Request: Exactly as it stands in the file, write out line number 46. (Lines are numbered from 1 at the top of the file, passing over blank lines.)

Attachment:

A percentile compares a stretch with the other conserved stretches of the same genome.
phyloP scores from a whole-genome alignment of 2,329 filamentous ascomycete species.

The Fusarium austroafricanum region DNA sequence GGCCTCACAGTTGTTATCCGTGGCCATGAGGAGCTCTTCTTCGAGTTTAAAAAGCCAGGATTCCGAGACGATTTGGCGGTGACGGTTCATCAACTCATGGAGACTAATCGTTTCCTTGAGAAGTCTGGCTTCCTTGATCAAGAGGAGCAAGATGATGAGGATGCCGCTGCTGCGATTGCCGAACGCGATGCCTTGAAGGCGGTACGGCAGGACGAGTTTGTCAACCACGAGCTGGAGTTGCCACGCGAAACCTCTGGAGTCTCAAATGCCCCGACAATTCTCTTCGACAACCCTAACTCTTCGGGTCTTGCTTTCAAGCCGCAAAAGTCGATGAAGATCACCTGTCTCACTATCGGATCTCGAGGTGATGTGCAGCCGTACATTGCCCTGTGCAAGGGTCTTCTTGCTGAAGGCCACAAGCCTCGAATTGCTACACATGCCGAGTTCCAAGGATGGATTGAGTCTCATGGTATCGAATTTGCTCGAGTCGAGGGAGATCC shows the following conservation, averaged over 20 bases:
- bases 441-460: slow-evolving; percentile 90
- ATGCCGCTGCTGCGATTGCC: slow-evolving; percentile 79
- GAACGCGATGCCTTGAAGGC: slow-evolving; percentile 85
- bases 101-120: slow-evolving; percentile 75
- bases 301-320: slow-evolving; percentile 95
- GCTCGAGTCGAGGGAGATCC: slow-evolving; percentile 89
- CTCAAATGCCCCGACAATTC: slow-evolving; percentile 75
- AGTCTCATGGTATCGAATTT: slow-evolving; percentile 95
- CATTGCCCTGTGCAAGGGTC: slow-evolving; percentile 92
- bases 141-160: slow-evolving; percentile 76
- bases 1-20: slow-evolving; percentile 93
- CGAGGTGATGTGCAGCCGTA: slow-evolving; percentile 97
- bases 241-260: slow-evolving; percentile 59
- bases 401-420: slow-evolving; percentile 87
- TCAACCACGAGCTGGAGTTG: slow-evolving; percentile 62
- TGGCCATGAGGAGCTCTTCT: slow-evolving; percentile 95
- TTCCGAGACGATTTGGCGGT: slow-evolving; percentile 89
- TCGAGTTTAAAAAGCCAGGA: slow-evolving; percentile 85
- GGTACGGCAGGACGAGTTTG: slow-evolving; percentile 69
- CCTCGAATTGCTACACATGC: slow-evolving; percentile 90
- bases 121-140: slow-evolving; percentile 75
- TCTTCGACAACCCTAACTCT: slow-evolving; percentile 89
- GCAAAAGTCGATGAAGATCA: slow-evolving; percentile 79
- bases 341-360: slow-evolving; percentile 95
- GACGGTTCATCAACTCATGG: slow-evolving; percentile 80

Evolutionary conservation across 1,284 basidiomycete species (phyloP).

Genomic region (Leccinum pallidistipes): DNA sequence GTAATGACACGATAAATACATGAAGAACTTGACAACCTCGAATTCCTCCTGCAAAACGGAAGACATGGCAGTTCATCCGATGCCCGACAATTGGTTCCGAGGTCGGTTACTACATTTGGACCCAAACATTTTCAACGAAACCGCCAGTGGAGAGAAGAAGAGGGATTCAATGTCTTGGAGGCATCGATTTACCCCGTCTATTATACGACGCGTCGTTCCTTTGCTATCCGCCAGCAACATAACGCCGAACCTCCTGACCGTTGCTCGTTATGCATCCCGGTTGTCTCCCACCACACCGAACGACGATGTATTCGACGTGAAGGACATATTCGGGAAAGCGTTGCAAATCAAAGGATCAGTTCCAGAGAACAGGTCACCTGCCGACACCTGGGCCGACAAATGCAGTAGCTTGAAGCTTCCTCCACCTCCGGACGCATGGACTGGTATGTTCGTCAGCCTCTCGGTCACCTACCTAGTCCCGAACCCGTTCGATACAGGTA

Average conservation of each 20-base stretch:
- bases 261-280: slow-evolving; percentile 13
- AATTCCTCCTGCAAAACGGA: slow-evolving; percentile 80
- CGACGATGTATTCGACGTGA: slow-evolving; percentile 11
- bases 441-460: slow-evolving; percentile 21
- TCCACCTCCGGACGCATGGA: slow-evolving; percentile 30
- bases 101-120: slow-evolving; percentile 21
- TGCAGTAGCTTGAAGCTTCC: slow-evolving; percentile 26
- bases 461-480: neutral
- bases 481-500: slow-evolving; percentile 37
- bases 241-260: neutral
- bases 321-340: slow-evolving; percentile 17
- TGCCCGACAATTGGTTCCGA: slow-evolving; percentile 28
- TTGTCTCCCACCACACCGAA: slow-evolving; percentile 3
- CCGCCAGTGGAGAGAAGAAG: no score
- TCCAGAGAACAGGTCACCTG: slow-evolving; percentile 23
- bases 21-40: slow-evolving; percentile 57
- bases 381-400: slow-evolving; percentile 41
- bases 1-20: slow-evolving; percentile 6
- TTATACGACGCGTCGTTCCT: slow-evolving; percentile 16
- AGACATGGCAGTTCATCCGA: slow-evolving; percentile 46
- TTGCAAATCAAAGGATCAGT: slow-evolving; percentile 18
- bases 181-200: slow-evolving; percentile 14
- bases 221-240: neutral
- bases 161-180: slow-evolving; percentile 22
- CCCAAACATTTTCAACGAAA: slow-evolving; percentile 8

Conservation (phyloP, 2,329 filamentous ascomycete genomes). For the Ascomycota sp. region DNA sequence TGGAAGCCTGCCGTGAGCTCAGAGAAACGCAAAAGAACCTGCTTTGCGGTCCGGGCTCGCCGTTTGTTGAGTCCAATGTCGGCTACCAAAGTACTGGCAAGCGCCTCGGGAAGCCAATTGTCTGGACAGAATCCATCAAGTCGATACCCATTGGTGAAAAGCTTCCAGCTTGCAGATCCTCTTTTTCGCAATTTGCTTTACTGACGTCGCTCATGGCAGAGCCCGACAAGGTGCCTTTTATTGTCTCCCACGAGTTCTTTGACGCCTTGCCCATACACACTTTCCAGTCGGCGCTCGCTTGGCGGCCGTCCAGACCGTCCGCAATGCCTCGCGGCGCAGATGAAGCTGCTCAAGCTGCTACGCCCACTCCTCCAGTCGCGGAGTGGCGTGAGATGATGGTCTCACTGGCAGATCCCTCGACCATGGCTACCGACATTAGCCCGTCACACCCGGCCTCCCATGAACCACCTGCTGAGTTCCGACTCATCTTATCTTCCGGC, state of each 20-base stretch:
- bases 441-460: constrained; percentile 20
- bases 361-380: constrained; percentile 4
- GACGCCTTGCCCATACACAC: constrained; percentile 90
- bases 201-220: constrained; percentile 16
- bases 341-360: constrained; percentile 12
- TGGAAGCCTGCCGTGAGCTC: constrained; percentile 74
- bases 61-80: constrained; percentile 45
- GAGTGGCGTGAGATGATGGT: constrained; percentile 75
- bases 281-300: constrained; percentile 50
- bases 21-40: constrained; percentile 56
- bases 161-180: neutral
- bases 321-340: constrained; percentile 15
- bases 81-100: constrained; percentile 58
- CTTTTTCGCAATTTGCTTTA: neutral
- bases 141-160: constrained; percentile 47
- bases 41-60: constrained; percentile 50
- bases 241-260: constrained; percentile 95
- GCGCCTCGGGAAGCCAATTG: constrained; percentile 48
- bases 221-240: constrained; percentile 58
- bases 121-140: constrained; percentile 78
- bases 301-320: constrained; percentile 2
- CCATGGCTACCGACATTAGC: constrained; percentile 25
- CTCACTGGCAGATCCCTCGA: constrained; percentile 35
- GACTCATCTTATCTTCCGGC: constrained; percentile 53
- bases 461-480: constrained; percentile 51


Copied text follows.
- TCCAGAGAACAGGTCACCTG: slow-evolving; percentile 23